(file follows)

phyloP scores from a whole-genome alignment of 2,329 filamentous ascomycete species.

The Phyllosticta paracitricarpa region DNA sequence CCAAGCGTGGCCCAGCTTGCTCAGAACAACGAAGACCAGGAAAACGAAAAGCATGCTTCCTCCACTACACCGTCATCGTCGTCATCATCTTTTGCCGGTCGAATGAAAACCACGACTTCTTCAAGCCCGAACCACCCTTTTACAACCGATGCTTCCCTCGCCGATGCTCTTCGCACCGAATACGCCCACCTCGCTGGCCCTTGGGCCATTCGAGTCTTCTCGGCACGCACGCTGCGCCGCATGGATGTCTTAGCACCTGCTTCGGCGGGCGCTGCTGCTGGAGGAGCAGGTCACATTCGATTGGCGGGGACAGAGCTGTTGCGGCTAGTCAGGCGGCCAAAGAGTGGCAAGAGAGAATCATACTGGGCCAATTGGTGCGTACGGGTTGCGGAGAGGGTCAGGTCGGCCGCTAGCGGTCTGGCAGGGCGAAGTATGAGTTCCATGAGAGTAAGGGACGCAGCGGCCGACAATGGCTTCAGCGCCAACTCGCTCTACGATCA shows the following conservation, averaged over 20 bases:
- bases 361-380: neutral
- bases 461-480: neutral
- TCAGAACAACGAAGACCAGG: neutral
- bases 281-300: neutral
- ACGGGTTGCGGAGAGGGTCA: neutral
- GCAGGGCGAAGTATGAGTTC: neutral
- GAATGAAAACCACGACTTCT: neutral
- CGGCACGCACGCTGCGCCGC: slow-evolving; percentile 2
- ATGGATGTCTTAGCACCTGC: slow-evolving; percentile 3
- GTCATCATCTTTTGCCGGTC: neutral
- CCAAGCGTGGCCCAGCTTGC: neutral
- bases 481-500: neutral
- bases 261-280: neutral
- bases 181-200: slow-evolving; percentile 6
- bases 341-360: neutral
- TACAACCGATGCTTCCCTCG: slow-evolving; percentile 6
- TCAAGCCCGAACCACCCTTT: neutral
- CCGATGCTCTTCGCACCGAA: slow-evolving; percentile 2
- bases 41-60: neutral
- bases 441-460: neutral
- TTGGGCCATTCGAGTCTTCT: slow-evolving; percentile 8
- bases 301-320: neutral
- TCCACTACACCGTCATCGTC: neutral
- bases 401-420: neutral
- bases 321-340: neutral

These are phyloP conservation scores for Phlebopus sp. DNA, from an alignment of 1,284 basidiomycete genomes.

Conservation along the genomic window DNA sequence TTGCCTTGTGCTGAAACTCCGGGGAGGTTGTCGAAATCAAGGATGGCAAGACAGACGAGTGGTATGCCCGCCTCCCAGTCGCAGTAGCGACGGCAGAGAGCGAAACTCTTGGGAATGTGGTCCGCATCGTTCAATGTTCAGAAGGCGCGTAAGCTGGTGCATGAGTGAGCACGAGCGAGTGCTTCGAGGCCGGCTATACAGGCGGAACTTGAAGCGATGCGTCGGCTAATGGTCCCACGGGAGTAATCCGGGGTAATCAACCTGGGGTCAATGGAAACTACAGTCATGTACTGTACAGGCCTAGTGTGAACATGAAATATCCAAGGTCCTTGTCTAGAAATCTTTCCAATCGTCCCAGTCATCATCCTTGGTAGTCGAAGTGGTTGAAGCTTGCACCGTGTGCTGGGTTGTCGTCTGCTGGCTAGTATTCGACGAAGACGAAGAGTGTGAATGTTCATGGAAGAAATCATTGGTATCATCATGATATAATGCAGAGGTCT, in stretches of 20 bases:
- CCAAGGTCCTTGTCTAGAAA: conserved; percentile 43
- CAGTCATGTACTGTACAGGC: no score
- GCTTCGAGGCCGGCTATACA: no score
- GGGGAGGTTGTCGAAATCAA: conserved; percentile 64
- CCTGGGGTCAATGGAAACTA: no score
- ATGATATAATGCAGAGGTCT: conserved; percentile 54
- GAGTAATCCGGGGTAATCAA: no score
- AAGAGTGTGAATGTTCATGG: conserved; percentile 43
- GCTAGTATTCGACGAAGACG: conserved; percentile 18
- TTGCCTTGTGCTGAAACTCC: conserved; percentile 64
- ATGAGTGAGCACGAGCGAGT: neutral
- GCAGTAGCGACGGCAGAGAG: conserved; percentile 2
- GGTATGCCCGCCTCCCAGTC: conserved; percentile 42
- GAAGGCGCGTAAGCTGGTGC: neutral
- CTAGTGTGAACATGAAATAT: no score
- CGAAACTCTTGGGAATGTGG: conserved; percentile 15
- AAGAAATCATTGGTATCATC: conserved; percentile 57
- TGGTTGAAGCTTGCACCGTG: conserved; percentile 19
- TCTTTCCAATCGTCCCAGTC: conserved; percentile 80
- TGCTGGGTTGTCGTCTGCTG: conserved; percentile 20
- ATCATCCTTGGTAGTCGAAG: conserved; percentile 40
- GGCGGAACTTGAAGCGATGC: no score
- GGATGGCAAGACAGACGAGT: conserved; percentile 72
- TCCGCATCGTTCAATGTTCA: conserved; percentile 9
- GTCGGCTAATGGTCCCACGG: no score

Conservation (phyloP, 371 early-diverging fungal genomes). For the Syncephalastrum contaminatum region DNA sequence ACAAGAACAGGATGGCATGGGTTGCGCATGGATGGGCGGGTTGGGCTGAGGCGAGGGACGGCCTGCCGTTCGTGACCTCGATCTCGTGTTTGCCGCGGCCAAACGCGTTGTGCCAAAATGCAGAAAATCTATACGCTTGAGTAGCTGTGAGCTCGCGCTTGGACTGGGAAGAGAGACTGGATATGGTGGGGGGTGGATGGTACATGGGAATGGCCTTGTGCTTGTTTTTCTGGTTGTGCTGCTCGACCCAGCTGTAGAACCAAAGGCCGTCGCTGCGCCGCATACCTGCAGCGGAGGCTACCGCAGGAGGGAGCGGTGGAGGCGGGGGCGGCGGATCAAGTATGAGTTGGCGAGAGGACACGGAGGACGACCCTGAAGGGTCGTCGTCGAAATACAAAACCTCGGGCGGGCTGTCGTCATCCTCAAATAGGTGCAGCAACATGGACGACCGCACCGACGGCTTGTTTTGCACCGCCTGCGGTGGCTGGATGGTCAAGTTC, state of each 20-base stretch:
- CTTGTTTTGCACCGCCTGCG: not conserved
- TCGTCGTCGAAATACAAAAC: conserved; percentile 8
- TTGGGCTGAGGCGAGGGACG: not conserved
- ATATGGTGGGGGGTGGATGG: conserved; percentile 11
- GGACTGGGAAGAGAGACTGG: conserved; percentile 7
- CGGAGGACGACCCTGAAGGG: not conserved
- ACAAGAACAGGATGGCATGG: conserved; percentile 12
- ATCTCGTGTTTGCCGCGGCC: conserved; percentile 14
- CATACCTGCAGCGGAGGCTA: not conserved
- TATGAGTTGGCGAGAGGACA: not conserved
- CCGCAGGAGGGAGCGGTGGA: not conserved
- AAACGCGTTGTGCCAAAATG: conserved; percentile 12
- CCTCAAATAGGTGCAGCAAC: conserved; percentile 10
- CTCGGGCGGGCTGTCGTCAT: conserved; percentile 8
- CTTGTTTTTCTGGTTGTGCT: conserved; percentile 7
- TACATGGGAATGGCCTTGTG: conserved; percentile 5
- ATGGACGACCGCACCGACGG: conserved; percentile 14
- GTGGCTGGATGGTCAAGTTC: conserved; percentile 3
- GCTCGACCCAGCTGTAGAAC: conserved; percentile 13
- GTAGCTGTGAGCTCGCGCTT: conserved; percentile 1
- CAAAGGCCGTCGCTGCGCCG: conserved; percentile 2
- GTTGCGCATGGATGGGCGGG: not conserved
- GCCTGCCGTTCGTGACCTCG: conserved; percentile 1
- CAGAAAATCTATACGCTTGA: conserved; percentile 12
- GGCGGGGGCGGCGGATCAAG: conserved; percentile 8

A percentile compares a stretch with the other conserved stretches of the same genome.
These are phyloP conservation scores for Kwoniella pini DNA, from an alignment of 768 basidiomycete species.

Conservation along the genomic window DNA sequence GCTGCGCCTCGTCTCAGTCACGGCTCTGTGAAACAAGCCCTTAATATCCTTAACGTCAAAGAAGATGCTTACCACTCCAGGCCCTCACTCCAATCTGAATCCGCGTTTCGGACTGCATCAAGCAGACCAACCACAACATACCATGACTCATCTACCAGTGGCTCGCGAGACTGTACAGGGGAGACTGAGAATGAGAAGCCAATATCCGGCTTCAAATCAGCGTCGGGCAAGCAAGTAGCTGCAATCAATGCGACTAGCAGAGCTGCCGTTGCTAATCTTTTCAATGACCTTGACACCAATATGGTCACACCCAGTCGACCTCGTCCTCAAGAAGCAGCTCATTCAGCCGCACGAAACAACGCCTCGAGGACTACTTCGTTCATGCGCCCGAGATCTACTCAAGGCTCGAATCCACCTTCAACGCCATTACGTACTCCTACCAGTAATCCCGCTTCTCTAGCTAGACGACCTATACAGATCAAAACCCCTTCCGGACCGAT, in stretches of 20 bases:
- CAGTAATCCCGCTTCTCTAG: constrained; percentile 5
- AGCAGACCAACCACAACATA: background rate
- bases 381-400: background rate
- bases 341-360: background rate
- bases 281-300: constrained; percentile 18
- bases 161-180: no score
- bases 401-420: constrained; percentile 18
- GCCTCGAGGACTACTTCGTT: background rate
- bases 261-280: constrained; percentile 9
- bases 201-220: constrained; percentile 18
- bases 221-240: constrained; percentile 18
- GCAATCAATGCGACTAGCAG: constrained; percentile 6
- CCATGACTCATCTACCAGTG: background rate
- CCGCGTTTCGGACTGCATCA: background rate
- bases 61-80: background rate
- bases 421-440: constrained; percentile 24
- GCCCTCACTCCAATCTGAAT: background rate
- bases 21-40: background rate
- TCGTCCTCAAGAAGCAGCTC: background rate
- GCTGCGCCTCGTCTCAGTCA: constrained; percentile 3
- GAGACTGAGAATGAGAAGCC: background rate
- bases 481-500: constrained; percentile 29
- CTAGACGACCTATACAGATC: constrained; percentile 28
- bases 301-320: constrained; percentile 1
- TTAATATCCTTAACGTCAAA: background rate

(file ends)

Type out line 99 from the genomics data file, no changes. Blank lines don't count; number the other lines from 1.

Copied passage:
- bases 421-440: constrained; percentile 24